• Lost and Found Tokens: One sneaky fact is that the normalization of a token can change without causing a split or collision because it doesn't group with any other types. If the Foo123bar was normalized as foo123bar before and foobar afterwards, we might never know because it was always on its own. So, we report lost and found tokens. "Lost" tokens are those that were present in the old analysis but are not in the new analysis, and "found" tokens are the other way around.
    • Lost and found tokens are listed both pre-analysis—where changes are usually due to the tokenizer—and post-analysis—where additional changes are usually due to stemming or folding.
    • Lost and found tokens are grouped into "categories", which are based on character set, the formatting of numbers, and some easily identified other types, like measurements, acronyms, etc. other is a catch-all for everything else; I sometimes mine the other category for new categories. Comparing lost categories to found categories sometimes makes it obvious what's changed.
      • Modifiers are added to the groups for certain invisible characters, like zero-width non-joiners (zwnj), zero-width joiners (zwj), zero-width spaces (zwsp), non-breaking spaces (nbsp), or bi-directional markers (bidi).
      • If you have a really big lost/found change, less -S can be your friend. All the changes in one category end up on one unwrapped line. This happens in particular when you enable a language analyzer and there wasn't one before. Many, many words are now stemmed, and their original unstemmed forms are "lost".
      • Tokens in each category that occur more than 500 times are re-listed with their counts on a separate line labeled "hi-freq tokens".
  • After the lost and found tokens, changed collisions are listed, divided up into new collisions (Net Gains) and new splits (Net Losses).
  • "Unexpected" collisions or splits are listed under Bad Collisions? and Bad Splits? What is expected or unexpected depends largely on the language and folding options selected.

Folding & Languages[edit]

For a comparison analysis, enabling folding (-f) applies the available folding to tokens for computing Near Match Stats and detecting potential bad collisions. Default folding (./compare_counts/langdata/default.txt) is always available, and additional folding can be specified in a language-specific config (e.g., ./compare_counts/langdata/russian.txt).

So, with folding enabled, léo being merged with Leo is no longer a potential bad collision because the difference is gone after default folding. Note that the folding specified in the default config is intentionally incomplete as all of it has been manually added. If ICU folding or some other change causes an unexpected collision I don't want to miss it because I was using the same or a similar library for folding here.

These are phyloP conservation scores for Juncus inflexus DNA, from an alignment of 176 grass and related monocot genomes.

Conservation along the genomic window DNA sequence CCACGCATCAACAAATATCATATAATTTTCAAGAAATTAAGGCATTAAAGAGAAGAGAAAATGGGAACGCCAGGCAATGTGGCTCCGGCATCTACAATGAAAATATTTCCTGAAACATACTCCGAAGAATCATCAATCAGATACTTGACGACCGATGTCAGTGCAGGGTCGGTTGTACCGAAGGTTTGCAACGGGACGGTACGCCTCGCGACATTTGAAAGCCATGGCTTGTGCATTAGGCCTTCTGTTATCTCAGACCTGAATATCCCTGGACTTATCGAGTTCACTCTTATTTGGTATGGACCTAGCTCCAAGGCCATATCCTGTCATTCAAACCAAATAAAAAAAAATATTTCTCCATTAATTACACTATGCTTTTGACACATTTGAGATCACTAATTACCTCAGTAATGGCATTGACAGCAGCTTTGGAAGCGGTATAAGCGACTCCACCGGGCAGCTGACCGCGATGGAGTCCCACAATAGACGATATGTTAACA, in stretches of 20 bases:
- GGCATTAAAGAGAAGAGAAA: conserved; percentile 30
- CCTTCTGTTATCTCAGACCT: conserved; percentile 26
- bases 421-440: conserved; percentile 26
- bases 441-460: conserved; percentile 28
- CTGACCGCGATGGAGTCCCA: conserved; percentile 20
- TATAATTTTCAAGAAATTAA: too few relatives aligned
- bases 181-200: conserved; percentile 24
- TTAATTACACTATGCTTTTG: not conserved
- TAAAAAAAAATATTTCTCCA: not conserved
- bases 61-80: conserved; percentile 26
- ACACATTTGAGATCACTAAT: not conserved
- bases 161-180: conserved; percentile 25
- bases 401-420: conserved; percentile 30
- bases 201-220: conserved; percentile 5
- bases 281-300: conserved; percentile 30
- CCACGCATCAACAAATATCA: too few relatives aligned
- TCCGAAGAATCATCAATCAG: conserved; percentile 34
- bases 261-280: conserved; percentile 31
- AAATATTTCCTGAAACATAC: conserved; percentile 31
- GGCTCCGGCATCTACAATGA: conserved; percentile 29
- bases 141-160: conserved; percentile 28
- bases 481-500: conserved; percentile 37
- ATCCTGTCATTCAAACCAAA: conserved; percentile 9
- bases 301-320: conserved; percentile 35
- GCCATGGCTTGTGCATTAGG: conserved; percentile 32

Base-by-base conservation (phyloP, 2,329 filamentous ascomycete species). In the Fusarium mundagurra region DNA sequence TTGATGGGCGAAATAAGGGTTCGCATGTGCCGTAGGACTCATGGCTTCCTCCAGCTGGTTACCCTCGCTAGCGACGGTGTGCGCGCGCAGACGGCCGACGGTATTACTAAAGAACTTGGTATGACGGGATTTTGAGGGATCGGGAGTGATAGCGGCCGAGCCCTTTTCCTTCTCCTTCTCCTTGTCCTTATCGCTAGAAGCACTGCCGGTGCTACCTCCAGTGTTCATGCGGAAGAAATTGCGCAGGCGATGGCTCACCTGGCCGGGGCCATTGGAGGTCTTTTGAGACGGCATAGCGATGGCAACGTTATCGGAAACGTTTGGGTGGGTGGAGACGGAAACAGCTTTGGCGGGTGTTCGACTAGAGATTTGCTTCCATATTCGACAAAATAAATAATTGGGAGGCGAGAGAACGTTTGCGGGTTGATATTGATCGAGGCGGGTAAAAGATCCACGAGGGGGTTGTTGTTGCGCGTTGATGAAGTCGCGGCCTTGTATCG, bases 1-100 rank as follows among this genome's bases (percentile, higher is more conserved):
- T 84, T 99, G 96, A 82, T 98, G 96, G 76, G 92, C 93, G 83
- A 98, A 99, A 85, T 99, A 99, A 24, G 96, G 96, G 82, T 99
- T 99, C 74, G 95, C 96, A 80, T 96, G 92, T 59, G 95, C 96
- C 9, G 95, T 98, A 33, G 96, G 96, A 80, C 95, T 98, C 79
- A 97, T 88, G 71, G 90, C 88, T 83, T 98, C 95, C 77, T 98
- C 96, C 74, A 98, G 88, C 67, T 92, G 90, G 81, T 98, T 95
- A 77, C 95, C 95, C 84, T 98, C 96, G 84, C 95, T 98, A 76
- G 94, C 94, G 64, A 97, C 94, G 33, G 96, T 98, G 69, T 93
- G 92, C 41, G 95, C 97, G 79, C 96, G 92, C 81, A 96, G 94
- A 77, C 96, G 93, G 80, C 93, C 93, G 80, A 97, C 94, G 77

Additional language configs can be supplied. Use -d to specify the directory and -l to specify a comma-separated list, though usually only one language is needed. (NB: "default" is always loaded.) To specify that compare_counts/langdata/russian.txt should be loaded, use -d compare_counts/langdata -l russian. All language config files should end in .txt. Note that -d compare_counts/langdata is the default, so if you don't move that directory, you should only need -l.

Additional folding, such as Cyrillic Ё/ё to Е/е, or stress accent to nothing can be specified in a language config file.

Regular morphology used in a comparison analysis is specified in regular_suffixes and regular_prefixes. (See details under self analysis for info on the similar strip_prefixes and strip_suffixes.) Regular affixes are specified in groups that can alternate with each other, and can include the empty string (for affixes that can be removed). For a simplified version of English, we might specify "ing", "ed", and "" (the empty string) as alternates. So, if starting gets added to a group that already contains started or start, then the collision is not considered as a potentially bad collision, because it is explained by the regular morphology. Such collisions are not always correct—for example, work/worker would be a good collision, while heath/heather is not—but they are not unexpected. Only one affix alternation (i.e., one suffix or one prefix) is allowed per match.

While a lot of morphology in many languages is more complex than one simple suffix or prefix, they are much easier to handle than infixes, circumfixes, transfixes, strong inflections, polysynthesis, noun incorporation, and all the other really cool stuff languages do.

See compare_counts/langdata/example.txt for examples of how to format a language config file.

As noted, it is possible to specify multiple language configs in a comma-separated list, but it probably doesn't make sense to do so if the configs are actually for different languages. I've used it for conservative vs aggressive or computationally cheap vs expensive morphology and folding in the same language.

Stem Length[edit]

The minimum stem length (-s, default value: 5) is the minimum length of the string left after removing a prefix or suffix. So, even if -able and -ation were allowed to alternate, stable and station would count as a potentially bad collision (i.e., one that a human should review) because the apparent stem, st, is too short.